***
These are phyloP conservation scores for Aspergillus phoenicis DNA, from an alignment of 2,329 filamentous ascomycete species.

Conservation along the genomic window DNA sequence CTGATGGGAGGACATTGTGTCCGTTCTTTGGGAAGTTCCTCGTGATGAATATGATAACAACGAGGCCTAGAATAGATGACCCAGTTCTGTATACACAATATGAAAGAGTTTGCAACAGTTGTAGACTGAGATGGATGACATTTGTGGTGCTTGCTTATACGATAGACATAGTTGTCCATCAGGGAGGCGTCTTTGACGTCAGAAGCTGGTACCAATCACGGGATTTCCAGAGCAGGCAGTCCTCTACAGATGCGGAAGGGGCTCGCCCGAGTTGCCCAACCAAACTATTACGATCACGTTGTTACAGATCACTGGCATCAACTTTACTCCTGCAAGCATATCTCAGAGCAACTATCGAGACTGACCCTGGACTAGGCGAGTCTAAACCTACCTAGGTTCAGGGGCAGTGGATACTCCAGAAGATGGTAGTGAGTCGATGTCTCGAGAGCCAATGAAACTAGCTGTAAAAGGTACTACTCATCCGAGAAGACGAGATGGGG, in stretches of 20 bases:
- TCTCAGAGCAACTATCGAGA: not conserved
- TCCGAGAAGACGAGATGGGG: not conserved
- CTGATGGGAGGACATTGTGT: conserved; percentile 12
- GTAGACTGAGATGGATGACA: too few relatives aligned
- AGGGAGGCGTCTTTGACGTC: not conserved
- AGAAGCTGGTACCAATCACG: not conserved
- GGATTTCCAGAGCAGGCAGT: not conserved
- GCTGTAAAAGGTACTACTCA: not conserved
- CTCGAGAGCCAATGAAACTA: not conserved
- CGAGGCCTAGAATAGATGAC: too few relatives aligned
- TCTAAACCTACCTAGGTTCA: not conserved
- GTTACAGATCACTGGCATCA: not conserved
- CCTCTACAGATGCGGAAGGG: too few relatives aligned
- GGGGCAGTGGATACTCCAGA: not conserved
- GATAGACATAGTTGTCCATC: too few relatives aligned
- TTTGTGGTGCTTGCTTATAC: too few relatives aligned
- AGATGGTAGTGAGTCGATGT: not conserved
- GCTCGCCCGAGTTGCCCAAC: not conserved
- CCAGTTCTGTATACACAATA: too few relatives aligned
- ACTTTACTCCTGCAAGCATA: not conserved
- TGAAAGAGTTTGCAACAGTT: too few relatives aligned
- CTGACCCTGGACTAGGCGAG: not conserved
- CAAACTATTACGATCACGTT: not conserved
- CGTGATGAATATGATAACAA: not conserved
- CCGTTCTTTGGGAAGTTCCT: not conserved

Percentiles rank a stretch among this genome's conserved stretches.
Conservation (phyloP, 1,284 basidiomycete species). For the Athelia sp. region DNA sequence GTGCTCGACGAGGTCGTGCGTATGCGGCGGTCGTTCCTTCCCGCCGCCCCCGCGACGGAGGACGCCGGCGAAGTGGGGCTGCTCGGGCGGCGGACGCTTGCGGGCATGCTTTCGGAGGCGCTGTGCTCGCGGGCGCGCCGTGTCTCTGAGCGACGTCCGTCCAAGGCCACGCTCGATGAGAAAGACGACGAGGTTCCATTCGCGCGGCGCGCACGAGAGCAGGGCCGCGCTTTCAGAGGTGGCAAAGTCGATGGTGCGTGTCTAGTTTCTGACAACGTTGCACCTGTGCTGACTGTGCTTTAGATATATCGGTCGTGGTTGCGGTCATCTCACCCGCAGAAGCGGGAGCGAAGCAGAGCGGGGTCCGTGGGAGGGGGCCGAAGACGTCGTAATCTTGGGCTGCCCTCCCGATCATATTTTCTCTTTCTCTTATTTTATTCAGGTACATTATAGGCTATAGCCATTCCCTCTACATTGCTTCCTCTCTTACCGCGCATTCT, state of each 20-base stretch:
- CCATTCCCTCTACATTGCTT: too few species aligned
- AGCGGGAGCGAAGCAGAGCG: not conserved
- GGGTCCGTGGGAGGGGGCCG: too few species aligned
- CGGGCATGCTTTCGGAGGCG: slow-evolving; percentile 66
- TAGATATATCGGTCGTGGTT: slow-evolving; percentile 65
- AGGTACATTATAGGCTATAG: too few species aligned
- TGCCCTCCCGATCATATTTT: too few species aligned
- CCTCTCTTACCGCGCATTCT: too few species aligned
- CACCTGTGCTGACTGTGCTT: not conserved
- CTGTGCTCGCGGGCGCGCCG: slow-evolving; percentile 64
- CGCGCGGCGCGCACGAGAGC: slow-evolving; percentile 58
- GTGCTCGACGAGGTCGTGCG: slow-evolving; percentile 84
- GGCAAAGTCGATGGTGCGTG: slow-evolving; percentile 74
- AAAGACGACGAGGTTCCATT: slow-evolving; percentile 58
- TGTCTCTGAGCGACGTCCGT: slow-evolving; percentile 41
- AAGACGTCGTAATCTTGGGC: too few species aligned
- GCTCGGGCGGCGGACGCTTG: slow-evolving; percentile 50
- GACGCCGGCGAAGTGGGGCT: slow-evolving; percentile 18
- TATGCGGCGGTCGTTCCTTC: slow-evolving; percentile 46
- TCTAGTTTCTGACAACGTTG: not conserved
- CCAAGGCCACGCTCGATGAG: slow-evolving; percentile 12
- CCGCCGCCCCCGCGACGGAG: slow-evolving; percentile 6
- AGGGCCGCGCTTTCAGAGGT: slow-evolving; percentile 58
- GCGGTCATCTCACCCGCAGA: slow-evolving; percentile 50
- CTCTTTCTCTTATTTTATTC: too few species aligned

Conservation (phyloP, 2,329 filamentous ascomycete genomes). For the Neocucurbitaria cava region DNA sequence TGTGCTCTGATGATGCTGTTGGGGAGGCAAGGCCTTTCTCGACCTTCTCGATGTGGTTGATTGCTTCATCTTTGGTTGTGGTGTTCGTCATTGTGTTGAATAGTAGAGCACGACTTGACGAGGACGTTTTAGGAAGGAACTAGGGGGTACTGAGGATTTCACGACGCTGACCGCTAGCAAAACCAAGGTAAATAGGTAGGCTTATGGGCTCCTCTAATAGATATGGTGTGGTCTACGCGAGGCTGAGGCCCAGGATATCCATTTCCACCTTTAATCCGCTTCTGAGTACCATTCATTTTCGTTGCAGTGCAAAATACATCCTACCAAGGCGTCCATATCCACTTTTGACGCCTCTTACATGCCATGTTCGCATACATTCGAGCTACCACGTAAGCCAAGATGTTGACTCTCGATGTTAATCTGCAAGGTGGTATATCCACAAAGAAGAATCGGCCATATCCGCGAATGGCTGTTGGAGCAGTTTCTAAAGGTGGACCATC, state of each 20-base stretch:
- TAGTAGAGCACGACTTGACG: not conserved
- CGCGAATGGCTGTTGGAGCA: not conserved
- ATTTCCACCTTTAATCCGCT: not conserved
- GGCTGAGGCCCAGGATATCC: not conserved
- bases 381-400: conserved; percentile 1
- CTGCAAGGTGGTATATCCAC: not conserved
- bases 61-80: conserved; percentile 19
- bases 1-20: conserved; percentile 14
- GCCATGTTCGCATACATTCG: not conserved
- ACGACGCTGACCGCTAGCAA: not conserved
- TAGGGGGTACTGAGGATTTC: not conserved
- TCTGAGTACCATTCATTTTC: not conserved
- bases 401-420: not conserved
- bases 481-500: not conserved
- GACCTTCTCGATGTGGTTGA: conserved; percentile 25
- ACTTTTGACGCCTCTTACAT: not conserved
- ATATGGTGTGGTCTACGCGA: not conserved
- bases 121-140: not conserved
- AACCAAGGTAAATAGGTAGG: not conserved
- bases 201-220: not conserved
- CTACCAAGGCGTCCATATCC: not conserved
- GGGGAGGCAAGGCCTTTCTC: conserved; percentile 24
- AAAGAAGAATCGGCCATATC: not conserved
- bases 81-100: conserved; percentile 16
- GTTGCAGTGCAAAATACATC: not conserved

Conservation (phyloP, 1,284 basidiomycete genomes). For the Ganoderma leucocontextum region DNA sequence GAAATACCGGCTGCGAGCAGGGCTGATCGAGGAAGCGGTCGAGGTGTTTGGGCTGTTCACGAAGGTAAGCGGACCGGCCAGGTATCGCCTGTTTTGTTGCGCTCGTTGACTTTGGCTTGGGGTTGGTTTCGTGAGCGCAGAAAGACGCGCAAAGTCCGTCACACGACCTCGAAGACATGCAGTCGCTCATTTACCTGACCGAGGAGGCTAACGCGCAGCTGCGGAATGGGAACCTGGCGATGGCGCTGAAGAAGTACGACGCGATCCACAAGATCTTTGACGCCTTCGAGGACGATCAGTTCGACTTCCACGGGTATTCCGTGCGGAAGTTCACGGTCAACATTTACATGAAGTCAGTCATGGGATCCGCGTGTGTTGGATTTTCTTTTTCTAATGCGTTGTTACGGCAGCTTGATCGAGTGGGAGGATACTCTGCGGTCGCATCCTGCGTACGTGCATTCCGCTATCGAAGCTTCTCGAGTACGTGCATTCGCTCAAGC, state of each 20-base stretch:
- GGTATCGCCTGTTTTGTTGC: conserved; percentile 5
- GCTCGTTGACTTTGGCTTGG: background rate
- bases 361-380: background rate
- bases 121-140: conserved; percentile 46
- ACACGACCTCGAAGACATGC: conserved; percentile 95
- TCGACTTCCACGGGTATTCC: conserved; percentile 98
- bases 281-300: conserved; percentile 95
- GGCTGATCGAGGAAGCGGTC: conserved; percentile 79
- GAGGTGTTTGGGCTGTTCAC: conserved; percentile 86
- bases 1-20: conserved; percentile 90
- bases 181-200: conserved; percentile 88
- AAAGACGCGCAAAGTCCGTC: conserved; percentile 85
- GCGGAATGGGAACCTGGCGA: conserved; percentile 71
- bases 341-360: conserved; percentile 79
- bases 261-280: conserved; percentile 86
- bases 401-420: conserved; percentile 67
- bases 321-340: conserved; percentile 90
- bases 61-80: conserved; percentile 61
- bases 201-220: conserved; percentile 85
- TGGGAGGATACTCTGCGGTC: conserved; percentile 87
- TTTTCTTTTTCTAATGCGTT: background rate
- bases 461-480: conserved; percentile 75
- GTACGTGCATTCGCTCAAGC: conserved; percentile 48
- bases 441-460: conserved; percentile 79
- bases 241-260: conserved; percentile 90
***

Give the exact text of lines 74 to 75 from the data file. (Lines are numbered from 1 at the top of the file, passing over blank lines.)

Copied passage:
- AACCAAGGTAAATAGGTAGG: not conserved
- bases 201-220: not conserved